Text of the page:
Sometimes I feel like Hillary must feel. Hard-working, over-prepared, focused on the details, only to be bested by some guy who shoots from the hip. Haven’t we women all been there? When will it stop?

This election was the first election my mother was not alive and did not vote. It seemed fitting that it was the first election in which my daughter could and did vote. Continuing the democratic lineage. Excited and proud.

It is a sacred privilege, voting. Have we forgotten how fortunate we are to live in a democracy? Did we take voting for granted? Our vote does matter, doesn’t it?

Doesn’t it?

The shock that such a selfish and cavalier man could beat such an experienced and intelligent woman has left me with no words.

In the five weeks since, I have reflected on how I want to handle this mind-boggling reality. I alternate between outrage, fear, disbelief, and attempts at patience and optimism. A Democrat, like my mom, I tend to be pragmatic and centrist, always a diplomat, never particularly active. Careful to try to understand both sides and all points of view. Too conflict avoidant to be provocative.

When I am optimistic, I wonder if the outcome of this election is just what we needed to shake us all up. To create a constructive political movement that will lead to positive change.

The week of the election, the Dalai Lama appeared in my dream. He counseled me to distinguish between being concerned and being caring. It’s all about caring, he told me.

Wise words, don’t you think? Being concerned is intellectual and kind of negative and judgmental. Being caring is active and personal and hands on. Caring is positive. I think of that every day. How can I be positive, constructive and caring in an impactful way? What kind of example do I want to set for my children? What political legacy will I leave them?

For now, I have decided to choose and focus on a few issues that are meaningful to me and that honor my mother and her political legacy to me.

  • Women’s Rights. Particularly reproductive freedom. I am Pro Choice.
  • Freedom of the Press. I never thought I would feel the need to fight for the First Amendment.
  • The Environment. After all, if we destroy our world, then it doesn’t really matter who is President, does it?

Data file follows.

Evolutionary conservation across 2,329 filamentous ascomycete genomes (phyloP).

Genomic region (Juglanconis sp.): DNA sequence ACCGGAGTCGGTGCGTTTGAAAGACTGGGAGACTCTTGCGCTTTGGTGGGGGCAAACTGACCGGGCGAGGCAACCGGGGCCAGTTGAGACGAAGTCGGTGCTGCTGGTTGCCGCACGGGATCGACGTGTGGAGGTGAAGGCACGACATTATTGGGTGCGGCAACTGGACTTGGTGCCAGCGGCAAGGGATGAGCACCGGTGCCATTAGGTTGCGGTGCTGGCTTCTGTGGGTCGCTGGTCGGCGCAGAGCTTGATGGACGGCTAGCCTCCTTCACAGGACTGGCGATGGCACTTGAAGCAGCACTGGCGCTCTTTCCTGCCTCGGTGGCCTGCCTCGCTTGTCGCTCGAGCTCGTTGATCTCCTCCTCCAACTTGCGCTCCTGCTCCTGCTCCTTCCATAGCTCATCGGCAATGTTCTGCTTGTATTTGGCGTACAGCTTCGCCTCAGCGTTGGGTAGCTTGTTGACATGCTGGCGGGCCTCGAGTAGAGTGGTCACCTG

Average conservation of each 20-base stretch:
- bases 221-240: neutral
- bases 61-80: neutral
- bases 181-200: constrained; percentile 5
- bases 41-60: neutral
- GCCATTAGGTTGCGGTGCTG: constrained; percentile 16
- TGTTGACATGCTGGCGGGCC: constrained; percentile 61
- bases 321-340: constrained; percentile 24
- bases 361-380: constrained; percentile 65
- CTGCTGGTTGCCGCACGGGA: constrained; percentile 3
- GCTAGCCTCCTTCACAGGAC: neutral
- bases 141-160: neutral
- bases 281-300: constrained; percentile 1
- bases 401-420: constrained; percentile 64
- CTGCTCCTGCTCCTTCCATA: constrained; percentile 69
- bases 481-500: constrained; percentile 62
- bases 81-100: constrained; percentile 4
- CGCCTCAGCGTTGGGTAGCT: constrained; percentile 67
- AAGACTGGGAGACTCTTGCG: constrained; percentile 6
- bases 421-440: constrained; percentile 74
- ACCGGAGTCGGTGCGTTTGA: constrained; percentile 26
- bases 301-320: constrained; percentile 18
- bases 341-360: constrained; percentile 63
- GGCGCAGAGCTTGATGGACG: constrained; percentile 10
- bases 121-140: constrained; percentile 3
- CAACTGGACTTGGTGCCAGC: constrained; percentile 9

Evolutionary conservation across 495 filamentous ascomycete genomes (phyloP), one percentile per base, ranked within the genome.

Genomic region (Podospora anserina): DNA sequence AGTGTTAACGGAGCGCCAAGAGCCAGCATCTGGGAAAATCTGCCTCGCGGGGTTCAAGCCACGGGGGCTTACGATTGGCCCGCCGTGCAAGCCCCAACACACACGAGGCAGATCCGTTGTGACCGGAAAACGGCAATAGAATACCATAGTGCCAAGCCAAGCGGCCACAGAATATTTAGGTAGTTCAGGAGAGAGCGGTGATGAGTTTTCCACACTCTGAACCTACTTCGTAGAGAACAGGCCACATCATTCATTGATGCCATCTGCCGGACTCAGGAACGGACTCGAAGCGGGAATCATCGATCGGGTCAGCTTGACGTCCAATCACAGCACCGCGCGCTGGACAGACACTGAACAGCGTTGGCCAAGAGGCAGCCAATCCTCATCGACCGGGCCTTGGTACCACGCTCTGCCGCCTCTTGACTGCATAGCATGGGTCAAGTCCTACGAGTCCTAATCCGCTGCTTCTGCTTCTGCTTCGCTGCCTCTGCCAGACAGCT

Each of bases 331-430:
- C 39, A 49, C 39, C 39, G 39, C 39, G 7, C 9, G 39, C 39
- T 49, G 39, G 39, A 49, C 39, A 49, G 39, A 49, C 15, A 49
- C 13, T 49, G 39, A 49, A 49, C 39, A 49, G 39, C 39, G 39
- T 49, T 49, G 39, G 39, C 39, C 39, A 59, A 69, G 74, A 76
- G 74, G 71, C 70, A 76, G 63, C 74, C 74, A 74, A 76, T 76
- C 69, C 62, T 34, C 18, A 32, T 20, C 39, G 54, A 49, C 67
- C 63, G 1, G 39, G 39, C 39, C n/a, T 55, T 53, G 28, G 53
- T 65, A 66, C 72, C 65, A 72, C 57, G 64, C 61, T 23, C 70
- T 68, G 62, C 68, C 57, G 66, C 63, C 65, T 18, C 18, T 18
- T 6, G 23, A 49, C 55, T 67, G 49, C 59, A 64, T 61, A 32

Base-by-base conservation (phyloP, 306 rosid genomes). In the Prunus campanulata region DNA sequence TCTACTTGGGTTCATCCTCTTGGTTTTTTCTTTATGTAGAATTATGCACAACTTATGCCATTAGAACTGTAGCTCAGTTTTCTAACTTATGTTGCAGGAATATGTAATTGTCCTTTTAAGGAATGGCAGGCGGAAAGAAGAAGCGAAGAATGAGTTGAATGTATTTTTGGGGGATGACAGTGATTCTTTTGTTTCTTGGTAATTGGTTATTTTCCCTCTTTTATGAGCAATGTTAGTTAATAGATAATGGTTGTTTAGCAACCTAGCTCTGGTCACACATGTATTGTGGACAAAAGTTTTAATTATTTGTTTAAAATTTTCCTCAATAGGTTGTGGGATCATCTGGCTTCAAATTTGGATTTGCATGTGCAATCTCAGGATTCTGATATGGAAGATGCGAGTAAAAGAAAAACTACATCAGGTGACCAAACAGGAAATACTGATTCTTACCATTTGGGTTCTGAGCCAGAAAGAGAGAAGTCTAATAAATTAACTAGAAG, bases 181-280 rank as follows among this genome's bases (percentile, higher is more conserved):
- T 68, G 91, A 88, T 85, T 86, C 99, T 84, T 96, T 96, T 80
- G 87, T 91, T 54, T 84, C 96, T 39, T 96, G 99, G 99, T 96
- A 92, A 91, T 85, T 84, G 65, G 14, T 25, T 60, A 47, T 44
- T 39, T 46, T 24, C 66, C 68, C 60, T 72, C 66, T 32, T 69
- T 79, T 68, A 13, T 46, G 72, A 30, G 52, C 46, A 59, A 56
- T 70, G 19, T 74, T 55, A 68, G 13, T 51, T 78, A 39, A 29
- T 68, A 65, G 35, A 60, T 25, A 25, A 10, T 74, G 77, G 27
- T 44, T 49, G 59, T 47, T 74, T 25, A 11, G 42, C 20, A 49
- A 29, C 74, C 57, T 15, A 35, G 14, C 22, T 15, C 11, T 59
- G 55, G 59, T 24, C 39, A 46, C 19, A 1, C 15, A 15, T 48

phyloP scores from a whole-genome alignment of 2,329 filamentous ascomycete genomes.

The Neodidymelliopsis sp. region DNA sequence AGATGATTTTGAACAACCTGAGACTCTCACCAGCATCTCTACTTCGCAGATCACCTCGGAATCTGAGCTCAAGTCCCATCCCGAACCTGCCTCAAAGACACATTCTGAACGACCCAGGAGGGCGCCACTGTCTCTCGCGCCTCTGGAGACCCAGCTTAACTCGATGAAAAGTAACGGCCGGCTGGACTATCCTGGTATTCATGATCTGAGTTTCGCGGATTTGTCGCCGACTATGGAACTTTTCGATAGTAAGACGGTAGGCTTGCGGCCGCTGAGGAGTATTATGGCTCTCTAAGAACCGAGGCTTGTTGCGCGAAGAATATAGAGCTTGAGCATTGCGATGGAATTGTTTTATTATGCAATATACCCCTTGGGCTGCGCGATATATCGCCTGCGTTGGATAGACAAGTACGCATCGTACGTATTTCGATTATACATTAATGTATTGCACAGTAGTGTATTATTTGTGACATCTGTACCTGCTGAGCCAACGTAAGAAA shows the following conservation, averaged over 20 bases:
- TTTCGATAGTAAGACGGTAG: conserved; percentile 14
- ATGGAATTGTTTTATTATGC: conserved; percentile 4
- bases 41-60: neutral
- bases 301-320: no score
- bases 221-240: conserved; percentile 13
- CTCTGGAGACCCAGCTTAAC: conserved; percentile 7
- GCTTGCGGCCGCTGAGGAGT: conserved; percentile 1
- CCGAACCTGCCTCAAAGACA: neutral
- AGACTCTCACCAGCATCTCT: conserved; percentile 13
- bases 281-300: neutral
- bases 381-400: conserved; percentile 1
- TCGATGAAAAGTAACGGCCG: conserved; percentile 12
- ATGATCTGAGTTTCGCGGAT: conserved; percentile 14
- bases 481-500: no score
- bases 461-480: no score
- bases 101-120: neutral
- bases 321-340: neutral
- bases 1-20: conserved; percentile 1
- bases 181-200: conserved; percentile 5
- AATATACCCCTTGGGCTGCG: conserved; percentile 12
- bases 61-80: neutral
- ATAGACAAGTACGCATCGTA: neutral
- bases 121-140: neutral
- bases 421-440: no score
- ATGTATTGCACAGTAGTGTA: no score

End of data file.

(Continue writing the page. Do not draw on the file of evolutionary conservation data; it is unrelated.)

I don’t quite know all the ways I will act to support these issues. I am not used to feeling that it is imperative that I act. I do know that I will keep caring, peace, and kindness top of mind – like the Dalai Lama.

And, I will not take our democracy for granted. Believing in democracy is not quaint. Voting is a sacred privilege. It is our sacred duty to protect our democracy, our right to vote.

Sweet Potato and Lentil Stew with Chipotles

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A Vegan-Friendly Thanksgiving

My daughter is a committed vegan, unable to stomach eating animals and dismayed by the injurious practices towards animals of big agriculture. I am proud of her and support her, but must admit that I don’t need any more food rules in my life. So, while I don’t eat much meat, I am not rigid about it.

This was her first Thanksgiving out as a vegan. (I think she was a closet vegan last year.) I reflected on how to balance the food traditions and family favorites of the holiday, while honoring her food wishes and offering her some tasty options. Roasted green beans, beyond easy.  Stuffing made with vegetable broth, so tasty. Then what? We swapped the too-sweet marshmallow yams for Lentil and Sweet Potato Stew. I made it the day before – which was a good thing, because it gets better and better every day. We’ve been eating it for lunch every day since!

Sweet Potato and Lentil Stew with Chipotles

  • Olive Oil
  • 1 medium onion, chopped
  • 2 garlic cloves, minced
  • 2 medium carrots, diced
  • 6 cups water
  • 1 1/2 cups green lentils
  • 2 1/2 pounds sweet potatoes, peeled and cubed
  • 1 teaspoons salt
  • 2 teaspoons ground cumin
  • 2 chipotles in adobo, chopped
  • 2 tablespoons tomato paste
  • 1-2 bay leaves

In a heavy soup pot or Dutch oven, heat olive oil and sauté the onion until translucent. Add the garlic and carrots. Sauté until onions begin to turn toasty brown. Be patient, this can take 10-15 minutes – the browning adds flavor.

Add water, lentils, sweet potatoes, salt, cumin, chipotles, tomato paste, and bay leaves. Bring to a boil. Then, lower temperature and simmer for an hour. Or more. You really can’t overcook this dish – it just keeps getting thicker and stewier and more flavorful.

You can serve the same day, but it is better the next day and the next day and the next day.

Serves many vegans and omnivores. Probably about 8 servings. For the non-vegans, a dollop of plain greek yogurt on top is delicious, adding tang and creaminess.